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NZ communities to prepare for climate impacts


Te Whanganui-a-Tara – From today New Zealanders can have their say on a proposed national adaptation plan to help communities across the country adapt to the impacts of climate change.

Aotearoa will soon have a plan to bring down our emissions and help prevent the worst effects of climate change, but we must also support communities already being hit by more extreme and more frequent weather events.

In the last few months New Zealand has seen massive floods, such as those in Tairawhiti; storms, such as those experienced recently in Westport; fires in the Waituna wetlands in Southland; and droughts right across the country.

How badly will New Zealand be affected by climate change? Sea level rise is caused by melting of the polar ice caps, as well as expansion of ocean water as it warms.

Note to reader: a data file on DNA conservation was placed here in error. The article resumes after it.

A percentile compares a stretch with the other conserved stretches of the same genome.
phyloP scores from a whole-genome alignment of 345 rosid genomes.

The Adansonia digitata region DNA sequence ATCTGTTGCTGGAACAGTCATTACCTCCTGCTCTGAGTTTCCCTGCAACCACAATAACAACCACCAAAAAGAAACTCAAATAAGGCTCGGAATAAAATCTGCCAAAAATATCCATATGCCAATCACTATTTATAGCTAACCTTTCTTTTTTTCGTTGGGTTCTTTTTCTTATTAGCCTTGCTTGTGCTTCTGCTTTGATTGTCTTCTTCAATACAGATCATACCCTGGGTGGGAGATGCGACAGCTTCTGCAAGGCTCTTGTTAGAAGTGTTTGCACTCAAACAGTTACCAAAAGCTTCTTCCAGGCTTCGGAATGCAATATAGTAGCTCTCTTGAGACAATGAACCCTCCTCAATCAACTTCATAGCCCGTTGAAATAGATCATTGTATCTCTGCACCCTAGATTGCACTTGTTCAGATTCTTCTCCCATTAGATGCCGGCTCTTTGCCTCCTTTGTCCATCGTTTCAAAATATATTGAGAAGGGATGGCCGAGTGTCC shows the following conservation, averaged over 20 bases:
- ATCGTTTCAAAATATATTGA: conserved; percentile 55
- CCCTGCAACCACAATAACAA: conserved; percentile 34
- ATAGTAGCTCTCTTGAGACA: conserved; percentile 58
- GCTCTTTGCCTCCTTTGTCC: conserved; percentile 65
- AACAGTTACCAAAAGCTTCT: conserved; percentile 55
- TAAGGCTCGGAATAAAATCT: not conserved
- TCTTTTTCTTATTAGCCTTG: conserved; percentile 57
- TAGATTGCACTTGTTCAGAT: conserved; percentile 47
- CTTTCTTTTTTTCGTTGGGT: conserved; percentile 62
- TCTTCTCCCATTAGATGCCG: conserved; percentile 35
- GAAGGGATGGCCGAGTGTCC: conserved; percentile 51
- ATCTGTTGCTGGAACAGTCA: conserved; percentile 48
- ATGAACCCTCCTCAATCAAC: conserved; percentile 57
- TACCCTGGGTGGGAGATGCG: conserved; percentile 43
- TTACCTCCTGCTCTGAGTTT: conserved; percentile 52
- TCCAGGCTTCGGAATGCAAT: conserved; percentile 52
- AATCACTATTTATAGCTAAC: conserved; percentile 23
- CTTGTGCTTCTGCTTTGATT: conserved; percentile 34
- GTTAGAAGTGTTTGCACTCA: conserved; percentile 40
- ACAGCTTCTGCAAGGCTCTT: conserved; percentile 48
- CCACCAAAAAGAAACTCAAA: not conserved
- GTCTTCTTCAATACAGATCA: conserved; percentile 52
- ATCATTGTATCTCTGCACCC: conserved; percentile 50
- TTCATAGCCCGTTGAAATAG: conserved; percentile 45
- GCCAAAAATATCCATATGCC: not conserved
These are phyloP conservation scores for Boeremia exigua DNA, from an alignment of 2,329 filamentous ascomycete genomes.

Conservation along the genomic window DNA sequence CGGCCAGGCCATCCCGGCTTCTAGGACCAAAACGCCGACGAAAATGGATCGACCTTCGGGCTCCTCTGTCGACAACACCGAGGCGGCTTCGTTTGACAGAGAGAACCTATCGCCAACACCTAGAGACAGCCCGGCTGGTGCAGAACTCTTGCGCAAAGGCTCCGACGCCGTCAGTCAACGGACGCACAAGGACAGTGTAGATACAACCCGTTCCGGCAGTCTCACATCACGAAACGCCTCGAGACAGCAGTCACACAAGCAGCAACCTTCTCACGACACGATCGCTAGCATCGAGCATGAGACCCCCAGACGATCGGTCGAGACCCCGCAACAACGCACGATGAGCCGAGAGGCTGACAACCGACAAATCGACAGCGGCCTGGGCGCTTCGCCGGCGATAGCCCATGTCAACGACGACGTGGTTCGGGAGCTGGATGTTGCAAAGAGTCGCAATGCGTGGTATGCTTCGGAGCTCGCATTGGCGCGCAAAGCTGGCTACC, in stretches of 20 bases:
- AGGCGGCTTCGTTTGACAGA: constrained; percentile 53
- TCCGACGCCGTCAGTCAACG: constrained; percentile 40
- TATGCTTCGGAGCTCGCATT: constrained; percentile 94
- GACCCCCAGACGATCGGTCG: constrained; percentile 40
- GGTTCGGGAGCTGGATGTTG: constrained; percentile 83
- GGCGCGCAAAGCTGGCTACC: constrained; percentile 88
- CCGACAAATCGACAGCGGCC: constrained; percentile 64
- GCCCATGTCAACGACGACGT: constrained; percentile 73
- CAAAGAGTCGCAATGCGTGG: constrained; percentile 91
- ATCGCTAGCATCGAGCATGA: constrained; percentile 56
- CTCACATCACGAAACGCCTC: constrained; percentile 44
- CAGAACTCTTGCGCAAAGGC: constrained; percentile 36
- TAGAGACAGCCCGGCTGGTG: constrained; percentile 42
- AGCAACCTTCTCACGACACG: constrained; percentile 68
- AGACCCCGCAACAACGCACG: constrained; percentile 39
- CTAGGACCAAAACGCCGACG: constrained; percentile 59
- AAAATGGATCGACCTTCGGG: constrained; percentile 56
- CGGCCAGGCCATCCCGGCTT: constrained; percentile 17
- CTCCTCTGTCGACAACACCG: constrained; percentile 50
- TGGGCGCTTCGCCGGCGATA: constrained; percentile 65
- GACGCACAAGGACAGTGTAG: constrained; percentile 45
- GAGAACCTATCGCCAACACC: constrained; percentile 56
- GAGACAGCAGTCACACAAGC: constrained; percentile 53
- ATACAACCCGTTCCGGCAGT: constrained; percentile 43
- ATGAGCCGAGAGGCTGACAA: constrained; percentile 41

In New Zealand, the sea may rise by up to a metre by the end of the century. This will mean more coastal erosion and flooding, which will damage homes and infrastructure like pipes and roads. Flooding is a major issue.

These events demonstrate the case for urgent action on climate change. This is action to protect lives, incomes, homes, businesses and infrastructure.

Climate effects are also known to increase existing inequalities for Māori, Pasifika, women, disabled people, youth, older people, and low-income groups.

The draft national adaptation plan outlines the actions to be taken in the next six years to respond to the priority climate-related risks identified in the 2020 national climate change risk assessment.

The consultation asks how best to share risks and costs between property and asset owners, insurers, banks and local government, as well as central government.

It also asks for views on managed retreat and flood insurance, to ensure a joined-up approach to climate change adaptation.

The public can read the draft national adaptation plan and see the consultation document here.